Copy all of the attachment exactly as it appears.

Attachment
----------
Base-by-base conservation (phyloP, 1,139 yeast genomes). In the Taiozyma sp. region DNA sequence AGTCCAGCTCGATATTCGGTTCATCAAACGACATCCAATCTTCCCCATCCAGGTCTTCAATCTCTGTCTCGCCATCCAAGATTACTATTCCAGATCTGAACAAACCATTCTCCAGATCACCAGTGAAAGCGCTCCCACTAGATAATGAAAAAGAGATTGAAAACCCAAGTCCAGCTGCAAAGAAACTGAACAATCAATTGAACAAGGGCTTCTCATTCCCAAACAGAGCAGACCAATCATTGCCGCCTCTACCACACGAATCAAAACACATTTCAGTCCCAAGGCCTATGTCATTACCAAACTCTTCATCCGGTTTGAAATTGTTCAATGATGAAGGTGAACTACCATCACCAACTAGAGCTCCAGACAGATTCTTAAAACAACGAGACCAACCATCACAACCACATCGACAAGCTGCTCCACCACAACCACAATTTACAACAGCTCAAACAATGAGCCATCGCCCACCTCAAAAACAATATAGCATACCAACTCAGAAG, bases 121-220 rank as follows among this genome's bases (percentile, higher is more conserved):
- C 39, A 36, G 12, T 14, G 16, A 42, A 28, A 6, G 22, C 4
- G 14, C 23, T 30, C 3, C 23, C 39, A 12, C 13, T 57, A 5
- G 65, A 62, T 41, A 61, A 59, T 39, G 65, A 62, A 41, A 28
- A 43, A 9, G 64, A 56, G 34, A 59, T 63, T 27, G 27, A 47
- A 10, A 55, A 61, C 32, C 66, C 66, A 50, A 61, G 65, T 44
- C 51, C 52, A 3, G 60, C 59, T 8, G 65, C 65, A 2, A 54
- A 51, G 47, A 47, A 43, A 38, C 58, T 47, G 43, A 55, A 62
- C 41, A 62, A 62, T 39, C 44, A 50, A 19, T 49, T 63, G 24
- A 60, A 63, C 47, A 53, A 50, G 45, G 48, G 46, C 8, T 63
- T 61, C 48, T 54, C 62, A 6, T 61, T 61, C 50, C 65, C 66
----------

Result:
Base-by-base conservation (phyloP, 1,139 yeast genomes). In the Taiozyma sp. region DNA sequence AGTCCAGCTCGATATTCGGTTCATCAAACGACATCCAATCTTCCCCATCCAGGTCTTCAATCTCTGTCTCGCCATCCAAGATTACTATTCCAGATCTGAACAAACCATTCTCCAGATCACCAGTGAAAGCGCTCCCACTAGATAATGAAAAAGAGATTGAAAACCCAAGTCCAGCTGCAAAGAAACTGAACAATCAATTGAACAAGGGCTTCTCATTCCCAAACAGAGCAGACCAATCATTGCCGCCTCTACCACACGAATCAAAACACATTTCAGTCCCAAGGCCTATGTCATTACCAAACTCTTCATCCGGTTTGAAATTGTTCAATGATGAAGGTGAACTACCATCACCAACTAGAGCTCCAGACAGATTCTTAAAACAACGAGACCAACCATCACAACCACATCGACAAGCTGCTCCACCACAACCACAATTTACAACAGCTCAAACAATGAGCCATCGCCCACCTCAAAAACAATATAGCATACCAACTCAGAAG, bases 121-220 rank as follows among this genome's bases (percentile, higher is more conserved):
- C 39, A 36, G 12, T 14, G 16, A 42, A 28, A 6, G 22, C 4
- G 14, C 23, T 30, C 3, C 23, C 39, A 12, C 13, T 57, A 5
- G 65, A 62, T 41, A 61, A 59, T 39, G 65, A 62, A 41, A 28
- A 43, A 9, G 64, A 56, G 34, A 59, T 63, T 27, G 27, A 47
- A 10, A 55, A 61, C 32, C 66, C 66, A 50, A 61, G 65, T 44
- C 51, C 52, A 3, G 60, C 59, T 8, G 65, C 65, A 2, A 54
- A 51, G 47, A 47, A 43, A 38, C 58, T 47, G 43, A 55, A 62
- C 41, A 62, A 62, T 39, C 44, A 50, A 19, T 49, T 63, G 24
- A 60, A 63, C 47, A 53, A 50, G 45, G 48, G 46, C 8, T 63
- T 61, C 48, T 54, C 62, A 6, T 61, T 61, C 50, C 65, C 66